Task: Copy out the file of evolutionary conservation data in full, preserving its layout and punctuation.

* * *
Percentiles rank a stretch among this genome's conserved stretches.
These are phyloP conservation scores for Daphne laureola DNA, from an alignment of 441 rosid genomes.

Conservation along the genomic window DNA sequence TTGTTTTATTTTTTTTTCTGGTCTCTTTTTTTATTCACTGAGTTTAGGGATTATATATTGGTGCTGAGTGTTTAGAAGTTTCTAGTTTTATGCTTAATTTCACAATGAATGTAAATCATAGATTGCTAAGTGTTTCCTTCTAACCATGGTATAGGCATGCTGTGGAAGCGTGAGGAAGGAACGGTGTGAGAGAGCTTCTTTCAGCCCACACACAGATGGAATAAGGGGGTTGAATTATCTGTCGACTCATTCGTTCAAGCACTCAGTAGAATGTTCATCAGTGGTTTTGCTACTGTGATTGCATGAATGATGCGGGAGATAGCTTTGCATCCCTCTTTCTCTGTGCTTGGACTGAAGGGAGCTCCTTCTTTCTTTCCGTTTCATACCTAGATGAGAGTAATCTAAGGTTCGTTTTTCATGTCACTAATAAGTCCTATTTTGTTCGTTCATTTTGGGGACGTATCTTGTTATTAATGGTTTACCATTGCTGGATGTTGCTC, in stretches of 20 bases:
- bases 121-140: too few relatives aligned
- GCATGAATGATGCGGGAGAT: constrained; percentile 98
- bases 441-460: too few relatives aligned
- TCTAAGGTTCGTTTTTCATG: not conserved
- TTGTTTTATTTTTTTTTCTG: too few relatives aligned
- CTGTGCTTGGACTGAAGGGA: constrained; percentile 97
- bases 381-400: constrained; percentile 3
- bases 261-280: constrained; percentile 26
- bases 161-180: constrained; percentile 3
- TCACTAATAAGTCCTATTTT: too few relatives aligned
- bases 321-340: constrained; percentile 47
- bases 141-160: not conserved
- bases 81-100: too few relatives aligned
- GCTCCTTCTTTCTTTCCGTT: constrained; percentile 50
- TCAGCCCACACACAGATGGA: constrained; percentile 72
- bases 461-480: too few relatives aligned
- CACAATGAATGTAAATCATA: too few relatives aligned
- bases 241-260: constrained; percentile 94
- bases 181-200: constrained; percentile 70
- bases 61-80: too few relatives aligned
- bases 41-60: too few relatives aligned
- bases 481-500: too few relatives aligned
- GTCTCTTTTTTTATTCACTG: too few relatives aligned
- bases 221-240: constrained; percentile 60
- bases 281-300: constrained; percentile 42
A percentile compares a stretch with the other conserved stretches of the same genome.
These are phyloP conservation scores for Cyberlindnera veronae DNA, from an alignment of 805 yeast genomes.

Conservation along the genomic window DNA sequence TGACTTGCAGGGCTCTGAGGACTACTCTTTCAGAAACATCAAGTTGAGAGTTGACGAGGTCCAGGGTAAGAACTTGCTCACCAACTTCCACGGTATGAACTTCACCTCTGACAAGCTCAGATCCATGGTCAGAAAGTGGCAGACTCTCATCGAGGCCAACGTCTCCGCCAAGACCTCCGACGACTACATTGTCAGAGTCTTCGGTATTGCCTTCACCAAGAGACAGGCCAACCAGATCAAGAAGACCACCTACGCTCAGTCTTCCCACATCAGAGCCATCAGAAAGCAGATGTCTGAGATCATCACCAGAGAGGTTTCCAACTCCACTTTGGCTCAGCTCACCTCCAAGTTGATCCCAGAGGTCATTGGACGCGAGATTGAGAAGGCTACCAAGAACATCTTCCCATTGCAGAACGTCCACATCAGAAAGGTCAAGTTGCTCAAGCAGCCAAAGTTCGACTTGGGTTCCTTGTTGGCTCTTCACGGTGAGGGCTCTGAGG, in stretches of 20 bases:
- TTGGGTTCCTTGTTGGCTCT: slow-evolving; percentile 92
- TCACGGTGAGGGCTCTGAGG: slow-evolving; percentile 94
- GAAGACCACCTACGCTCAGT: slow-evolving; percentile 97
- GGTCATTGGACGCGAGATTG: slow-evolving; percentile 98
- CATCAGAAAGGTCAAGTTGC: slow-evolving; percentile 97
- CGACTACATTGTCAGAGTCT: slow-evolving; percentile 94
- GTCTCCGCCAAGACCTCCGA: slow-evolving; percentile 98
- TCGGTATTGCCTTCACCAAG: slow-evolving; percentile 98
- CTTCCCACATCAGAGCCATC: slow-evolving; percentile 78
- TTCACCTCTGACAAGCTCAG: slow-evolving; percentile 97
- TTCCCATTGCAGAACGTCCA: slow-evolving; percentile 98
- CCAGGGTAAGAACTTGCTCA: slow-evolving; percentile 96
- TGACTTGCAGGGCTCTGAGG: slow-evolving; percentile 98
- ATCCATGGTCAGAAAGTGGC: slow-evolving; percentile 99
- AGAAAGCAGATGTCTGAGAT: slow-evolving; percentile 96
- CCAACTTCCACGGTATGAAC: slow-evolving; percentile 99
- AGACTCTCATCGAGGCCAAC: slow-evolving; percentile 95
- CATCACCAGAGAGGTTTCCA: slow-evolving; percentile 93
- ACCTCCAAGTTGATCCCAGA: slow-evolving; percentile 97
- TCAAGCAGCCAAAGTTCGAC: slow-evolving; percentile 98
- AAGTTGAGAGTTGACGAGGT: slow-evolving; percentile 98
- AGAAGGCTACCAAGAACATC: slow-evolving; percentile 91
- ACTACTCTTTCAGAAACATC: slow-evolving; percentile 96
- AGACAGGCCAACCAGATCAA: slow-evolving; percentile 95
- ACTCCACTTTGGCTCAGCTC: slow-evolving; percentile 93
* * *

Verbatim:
Percentiles rank a stretch among this genome's conserved stretches.
These are phyloP conservation scores for Daphne laureola DNA, from an alignment of 441 rosid genomes.

Conservation along the genomic window DNA sequence TTGTTTTATTTTTTTTTCTGGTCTCTTTTTTTATTCACTGAGTTTAGGGATTATATATTGGTGCTGAGTGTTTAGAAGTTTCTAGTTTTATGCTTAATTTCACAATGAATGTAAATCATAGATTGCTAAGTGTTTCCTTCTAACCATGGTATAGGCATGCTGTGGAAGCGTGAGGAAGGAACGGTGTGAGAGAGCTTCTTTCAGCCCACACACAGATGGAATAAGGGGGTTGAATTATCTGTCGACTCATTCGTTCAAGCACTCAGTAGAATGTTCATCAGTGGTTTTGCTACTGTGATTGCATGAATGATGCGGGAGATAGCTTTGCATCCCTCTTTCTCTGTGCTTGGACTGAAGGGAGCTCCTTCTTTCTTTCCGTTTCATACCTAGATGAGAGTAATCTAAGGTTCGTTTTTCATGTCACTAATAAGTCCTATTTTGTTCGTTCATTTTGGGGACGTATCTTGTTATTAATGGTTTACCATTGCTGGATGTTGCTC, in stretches of 20 bases:
- bases 121-140: too few relatives aligned
- GCATGAATGATGCGGGAGAT: constrained; percentile 98
- bases 441-460: too few relatives aligned
- TCTAAGGTTCGTTTTTCATG: not conserved
- TTGTTTTATTTTTTTTTCTG: too few relatives aligned
- CTGTGCTTGGACTGAAGGGA: constrained; percentile 97
- bases 381-400: constrained; percentile 3
- bases 261-280: constrained; percentile 26
- bases 161-180: constrained; percentile 3
- TCACTAATAAGTCCTATTTT: too few relatives aligned
- bases 321-340: constrained; percentile 47
- bases 141-160: not conserved
- bases 81-100: too few relatives aligned
- GCTCCTTCTTTCTTTCCGTT: constrained; percentile 50
- TCAGCCCACACACAGATGGA: constrained; percentile 72
- bases 461-480: too few relatives aligned
- CACAATGAATGTAAATCATA: too few relatives aligned
- bases 241-260: constrained; percentile 94
- bases 181-200: constrained; percentile 70
- bases 61-80: too few relatives aligned
- bases 41-60: too few relatives aligned
- bases 481-500: too few relatives aligned
- GTCTCTTTTTTTATTCACTG: too few relatives aligned
- bases 221-240: constrained; percentile 60
- bases 281-300: constrained; percentile 42
A percentile compares a stretch with the other conserved stretches of the same genome.
These are phyloP conservation scores for Cyberlindnera veronae DNA, from an alignment of 805 yeast genomes.

Conservation along the genomic window DNA sequence TGACTTGCAGGGCTCTGAGGACTACTCTTTCAGAAACATCAAGTTGAGAGTTGACGAGGTCCAGGGTAAGAACTTGCTCACCAACTTCCACGGTATGAACTTCACCTCTGACAAGCTCAGATCCATGGTCAGAAAGTGGCAGACTCTCATCGAGGCCAACGTCTCCGCCAAGACCTCCGACGACTACATTGTCAGAGTCTTCGGTATTGCCTTCACCAAGAGACAGGCCAACCAGATCAAGAAGACCACCTACGCTCAGTCTTCCCACATCAGAGCCATCAGAAAGCAGATGTCTGAGATCATCACCAGAGAGGTTTCCAACTCCACTTTGGCTCAGCTCACCTCCAAGTTGATCCCAGAGGTCATTGGACGCGAGATTGAGAAGGCTACCAAGAACATCTTCCCATTGCAGAACGTCCACATCAGAAAGGTCAAGTTGCTCAAGCAGCCAAAGTTCGACTTGGGTTCCTTGTTGGCTCTTCACGGTGAGGGCTCTGAGG, in stretches of 20 bases:
- TTGGGTTCCTTGTTGGCTCT: slow-evolving; percentile 92
- TCACGGTGAGGGCTCTGAGG: slow-evolving; percentile 94
- GAAGACCACCTACGCTCAGT: slow-evolving; percentile 97
- GGTCATTGGACGCGAGATTG: slow-evolving; percentile 98
- CATCAGAAAGGTCAAGTTGC: slow-evolving; percentile 97
- CGACTACATTGTCAGAGTCT: slow-evolving; percentile 94
- GTCTCCGCCAAGACCTCCGA: slow-evolving; percentile 98
- TCGGTATTGCCTTCACCAAG: slow-evolving; percentile 98
- CTTCCCACATCAGAGCCATC: slow-evolving; percentile 78
- TTCACCTCTGACAAGCTCAG: slow-evolving; percentile 97
- TTCCCATTGCAGAACGTCCA: slow-evolving; percentile 98
- CCAGGGTAAGAACTTGCTCA: slow-evolving; percentile 96
- TGACTTGCAGGGCTCTGAGG: slow-evolving; percentile 98
- ATCCATGGTCAGAAAGTGGC: slow-evolving; percentile 99
- AGAAAGCAGATGTCTGAGAT: slow-evolving; percentile 96
- CCAACTTCCACGGTATGAAC: slow-evolving; percentile 99
- AGACTCTCATCGAGGCCAAC: slow-evolving; percentile 95
- CATCACCAGAGAGGTTTCCA: slow-evolving; percentile 93
- ACCTCCAAGTTGATCCCAGA: slow-evolving; percentile 97
- TCAAGCAGCCAAAGTTCGAC: slow-evolving; percentile 98
- AAGTTGAGAGTTGACGAGGT: slow-evolving; percentile 98
- AGAAGGCTACCAAGAACATC: slow-evolving; percentile 91
- ACTACTCTTTCAGAAACATC: slow-evolving; percentile 96
- AGACAGGCCAACCAGATCAA: slow-evolving; percentile 95
- ACTCCACTTTGGCTCAGCTC: slow-evolving; percentile 93